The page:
In one swift, jarring motion the umbrella exploded in my face. In front of the young, hip-looking African-Canadian gentleman that I wanted to impress, I yelped out “AHHHHHHH!”
Now for the rest of the story, I want you to remember that there is loud music playing in my ears. Anything that I say is probably much louder than I thought it was when I said it.
Wet, startled, and humiliated, I begrudgingly walked up the stairs and flashed my pass to the young, hip-looking African Canadian bus driving gentleman that was now shaking his head in embarrassment for me. With my head down in shame, I ignored eye contact with other passengers and spotted an empty seat by a pole. The bus had just started to move so I grabbed the pole in support and swung down into the seat. Unfortunately, when I grabbed the pole I also managed to push the “next stop” button that was inside the pole. As I saw the “NEXT STOP” sign at the front of the bus light up and I heard the barely audible “ding!” over the music playing in my ears, I felt like a snowball rolling down a hill. Only instead of snow, it was some sort of spaz substance. We’ll call it uh...spazidue. I was a spazball rolling down a hill of spazidue and I was only getting bigger and bigger.
“SORRY! THAT WAS JUST ME! SORRY BOUT THAT!” I yelled, not considering the fact that I was 3 feet away from the driver and didn’t need to yell. Before that minor incident even had time to cripple my self-esteem, I noticed that the bus was turning. My route required no turns, so it became quite apparent that I was on the wrong bus. So instead of playing it cool in front of my new "homey", I reacted by shouting in a monotone and almost robotic manner, “I AM ON THE WRONG BUS!” Smooth.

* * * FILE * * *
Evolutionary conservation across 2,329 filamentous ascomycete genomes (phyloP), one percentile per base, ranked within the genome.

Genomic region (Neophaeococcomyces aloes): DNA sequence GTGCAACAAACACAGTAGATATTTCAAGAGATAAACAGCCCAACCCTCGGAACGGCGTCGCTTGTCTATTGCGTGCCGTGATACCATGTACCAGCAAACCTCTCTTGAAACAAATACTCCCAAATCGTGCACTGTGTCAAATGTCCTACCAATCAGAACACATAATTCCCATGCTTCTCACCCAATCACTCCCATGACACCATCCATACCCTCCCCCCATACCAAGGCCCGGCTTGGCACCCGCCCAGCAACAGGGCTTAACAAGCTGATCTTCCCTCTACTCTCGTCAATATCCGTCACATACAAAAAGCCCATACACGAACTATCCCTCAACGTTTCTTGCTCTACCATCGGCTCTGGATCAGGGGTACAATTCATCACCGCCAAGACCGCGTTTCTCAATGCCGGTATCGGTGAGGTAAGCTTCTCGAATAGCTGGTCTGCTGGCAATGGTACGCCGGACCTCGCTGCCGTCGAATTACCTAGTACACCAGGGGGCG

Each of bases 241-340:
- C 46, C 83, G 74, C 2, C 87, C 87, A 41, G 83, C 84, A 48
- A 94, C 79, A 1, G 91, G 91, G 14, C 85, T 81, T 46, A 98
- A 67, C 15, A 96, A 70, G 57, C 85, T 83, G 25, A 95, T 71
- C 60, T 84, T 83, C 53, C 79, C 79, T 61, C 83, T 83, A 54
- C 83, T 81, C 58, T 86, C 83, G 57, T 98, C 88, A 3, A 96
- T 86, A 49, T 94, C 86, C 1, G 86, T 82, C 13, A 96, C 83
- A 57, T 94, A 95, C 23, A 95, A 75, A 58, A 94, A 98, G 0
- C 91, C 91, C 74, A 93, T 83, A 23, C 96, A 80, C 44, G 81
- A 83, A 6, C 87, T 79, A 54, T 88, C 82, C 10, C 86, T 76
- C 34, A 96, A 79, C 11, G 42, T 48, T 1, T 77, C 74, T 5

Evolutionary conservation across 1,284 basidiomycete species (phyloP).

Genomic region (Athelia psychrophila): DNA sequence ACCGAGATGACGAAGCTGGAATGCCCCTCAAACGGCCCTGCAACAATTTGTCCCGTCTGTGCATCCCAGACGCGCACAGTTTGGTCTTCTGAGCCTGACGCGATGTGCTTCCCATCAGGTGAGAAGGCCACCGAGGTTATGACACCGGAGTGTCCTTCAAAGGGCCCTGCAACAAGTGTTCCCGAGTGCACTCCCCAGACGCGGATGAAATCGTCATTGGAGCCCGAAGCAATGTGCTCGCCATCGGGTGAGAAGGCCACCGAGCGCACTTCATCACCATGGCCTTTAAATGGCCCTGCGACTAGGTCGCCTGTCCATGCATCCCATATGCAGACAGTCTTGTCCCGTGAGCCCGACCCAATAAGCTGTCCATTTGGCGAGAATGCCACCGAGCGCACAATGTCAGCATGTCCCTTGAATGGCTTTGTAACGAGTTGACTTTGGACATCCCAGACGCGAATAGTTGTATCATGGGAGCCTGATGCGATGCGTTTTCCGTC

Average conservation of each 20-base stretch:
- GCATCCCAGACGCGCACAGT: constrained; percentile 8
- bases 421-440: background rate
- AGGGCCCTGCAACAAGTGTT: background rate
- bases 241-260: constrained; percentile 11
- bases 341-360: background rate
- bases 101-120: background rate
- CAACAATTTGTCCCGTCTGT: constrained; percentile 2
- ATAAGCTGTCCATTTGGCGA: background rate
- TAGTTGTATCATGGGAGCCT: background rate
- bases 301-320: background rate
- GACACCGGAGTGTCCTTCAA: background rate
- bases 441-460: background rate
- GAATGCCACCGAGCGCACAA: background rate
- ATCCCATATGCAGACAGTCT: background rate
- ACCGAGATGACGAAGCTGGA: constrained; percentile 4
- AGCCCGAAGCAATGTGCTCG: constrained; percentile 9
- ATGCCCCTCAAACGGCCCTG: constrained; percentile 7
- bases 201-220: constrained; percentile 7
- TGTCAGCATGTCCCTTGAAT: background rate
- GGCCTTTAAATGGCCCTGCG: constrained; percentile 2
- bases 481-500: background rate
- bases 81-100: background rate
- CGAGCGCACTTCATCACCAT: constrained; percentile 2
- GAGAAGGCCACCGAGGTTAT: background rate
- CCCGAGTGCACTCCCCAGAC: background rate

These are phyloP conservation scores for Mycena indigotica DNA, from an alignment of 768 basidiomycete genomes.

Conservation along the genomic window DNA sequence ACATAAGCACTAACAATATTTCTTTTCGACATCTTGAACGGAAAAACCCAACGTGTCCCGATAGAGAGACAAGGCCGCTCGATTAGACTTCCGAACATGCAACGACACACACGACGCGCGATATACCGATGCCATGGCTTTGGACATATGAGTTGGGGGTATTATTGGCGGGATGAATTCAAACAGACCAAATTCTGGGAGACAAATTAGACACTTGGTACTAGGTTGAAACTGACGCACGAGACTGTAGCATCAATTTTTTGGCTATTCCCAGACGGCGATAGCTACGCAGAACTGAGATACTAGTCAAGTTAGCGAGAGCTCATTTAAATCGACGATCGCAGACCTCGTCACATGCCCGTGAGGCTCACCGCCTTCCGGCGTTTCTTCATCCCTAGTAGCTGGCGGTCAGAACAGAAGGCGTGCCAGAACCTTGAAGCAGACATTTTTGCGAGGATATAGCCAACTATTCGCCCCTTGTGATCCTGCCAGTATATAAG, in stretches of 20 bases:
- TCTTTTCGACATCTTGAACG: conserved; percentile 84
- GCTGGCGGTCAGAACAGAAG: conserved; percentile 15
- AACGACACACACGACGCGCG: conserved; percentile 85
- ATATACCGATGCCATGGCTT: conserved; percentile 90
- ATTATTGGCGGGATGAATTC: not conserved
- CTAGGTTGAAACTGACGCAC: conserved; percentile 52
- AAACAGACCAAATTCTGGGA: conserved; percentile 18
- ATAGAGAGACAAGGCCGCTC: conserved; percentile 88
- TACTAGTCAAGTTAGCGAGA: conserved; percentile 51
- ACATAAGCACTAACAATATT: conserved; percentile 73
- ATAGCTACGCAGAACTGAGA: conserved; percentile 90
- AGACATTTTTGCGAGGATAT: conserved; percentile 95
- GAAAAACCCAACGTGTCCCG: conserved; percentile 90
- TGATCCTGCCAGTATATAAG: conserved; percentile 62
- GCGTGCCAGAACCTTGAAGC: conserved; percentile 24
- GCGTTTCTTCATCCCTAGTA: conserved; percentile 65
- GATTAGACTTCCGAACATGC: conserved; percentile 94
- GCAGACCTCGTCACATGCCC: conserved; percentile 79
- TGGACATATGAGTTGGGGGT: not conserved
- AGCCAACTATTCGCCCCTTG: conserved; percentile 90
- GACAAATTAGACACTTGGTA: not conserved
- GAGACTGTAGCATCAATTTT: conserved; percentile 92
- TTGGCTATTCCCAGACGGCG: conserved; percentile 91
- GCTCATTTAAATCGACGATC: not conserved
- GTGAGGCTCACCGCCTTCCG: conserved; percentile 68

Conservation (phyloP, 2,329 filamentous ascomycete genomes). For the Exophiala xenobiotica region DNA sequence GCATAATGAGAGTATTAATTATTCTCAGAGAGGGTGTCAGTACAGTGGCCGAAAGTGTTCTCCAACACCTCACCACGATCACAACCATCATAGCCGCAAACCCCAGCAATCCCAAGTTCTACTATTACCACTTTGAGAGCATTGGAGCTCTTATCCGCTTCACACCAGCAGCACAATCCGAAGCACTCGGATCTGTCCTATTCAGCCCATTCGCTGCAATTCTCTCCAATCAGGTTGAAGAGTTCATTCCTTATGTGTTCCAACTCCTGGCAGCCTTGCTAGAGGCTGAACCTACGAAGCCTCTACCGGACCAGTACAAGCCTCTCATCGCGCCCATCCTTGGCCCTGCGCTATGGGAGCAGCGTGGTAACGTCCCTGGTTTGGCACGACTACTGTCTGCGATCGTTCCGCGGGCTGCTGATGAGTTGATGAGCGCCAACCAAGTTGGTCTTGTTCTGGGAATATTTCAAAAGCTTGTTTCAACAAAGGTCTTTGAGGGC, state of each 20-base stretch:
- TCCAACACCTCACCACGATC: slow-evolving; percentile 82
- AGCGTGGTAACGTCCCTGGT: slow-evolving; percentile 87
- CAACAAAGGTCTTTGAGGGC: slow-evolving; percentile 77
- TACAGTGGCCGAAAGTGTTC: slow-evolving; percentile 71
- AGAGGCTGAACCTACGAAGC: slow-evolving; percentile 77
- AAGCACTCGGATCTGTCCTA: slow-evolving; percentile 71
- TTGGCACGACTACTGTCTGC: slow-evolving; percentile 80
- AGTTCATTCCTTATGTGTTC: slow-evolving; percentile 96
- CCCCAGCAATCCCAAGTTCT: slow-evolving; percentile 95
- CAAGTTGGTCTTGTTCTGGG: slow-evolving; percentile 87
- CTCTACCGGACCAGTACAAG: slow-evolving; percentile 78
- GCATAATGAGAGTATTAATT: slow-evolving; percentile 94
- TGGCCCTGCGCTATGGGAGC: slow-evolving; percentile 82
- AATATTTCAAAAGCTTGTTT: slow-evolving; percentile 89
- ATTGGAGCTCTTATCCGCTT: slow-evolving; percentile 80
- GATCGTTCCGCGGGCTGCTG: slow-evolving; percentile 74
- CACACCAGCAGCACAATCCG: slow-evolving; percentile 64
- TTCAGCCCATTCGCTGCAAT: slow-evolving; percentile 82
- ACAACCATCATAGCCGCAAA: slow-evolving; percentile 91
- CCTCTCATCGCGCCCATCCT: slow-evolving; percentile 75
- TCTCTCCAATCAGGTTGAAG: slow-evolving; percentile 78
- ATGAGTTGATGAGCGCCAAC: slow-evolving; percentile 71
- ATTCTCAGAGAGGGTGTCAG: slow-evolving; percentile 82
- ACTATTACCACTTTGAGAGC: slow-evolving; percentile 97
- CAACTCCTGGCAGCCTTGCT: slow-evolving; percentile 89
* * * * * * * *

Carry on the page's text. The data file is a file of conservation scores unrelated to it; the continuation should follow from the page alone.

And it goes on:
So this was about 14 seconds in and paranoia really started to set in. Will he stop at the next stop so I can get off? Will he listen to my blurt about accidentally pushing the button or will he listen to my blurt about being on the wrong bus? I certainly did not want to push it any further by asking him. I walked to the back door and hoped for the best. I sure as hell wasn’t going anywhere near the young, hip-looking African-Canadian bus driver gentleman.
All I wanted to do was get off this bus. After what seemed like minutes but was likely only 7 seconds, the bus stopped. I pushed with all my might on the back doors, but they wouldn’t open. Thoughts raced through my head. Thoughts like: “Oh God, I am never getting off this bus” and “Aw jeez, now he’s never going to invite me to chill in his crib”. Finally, I succumbed to my frustration and began to yell “THE BACK DOOR WON’T OPEN” but I only got to “THE BACK DOOR WO...” before I realized the reason why the door wasn’t opening:
We were stopped at a traffic light, not a bus stop. My ball of spazidue had turned into a spaz avalanche, or Spazalanche. At the 27 second mark, the bus pulled into the stop and I got off, forgetting to take my dignity with me. You know what the worst part was? After finally arriving to my sister's house drenched and starving for that garlic bread, it turns out THERE WAS NO GARLIC BREAD. All I had was lasagna with a side of wet, homey-less sadness.
But at least my iPod was dry.
if the roles were reversed, we'd hire you! writing samples available upon request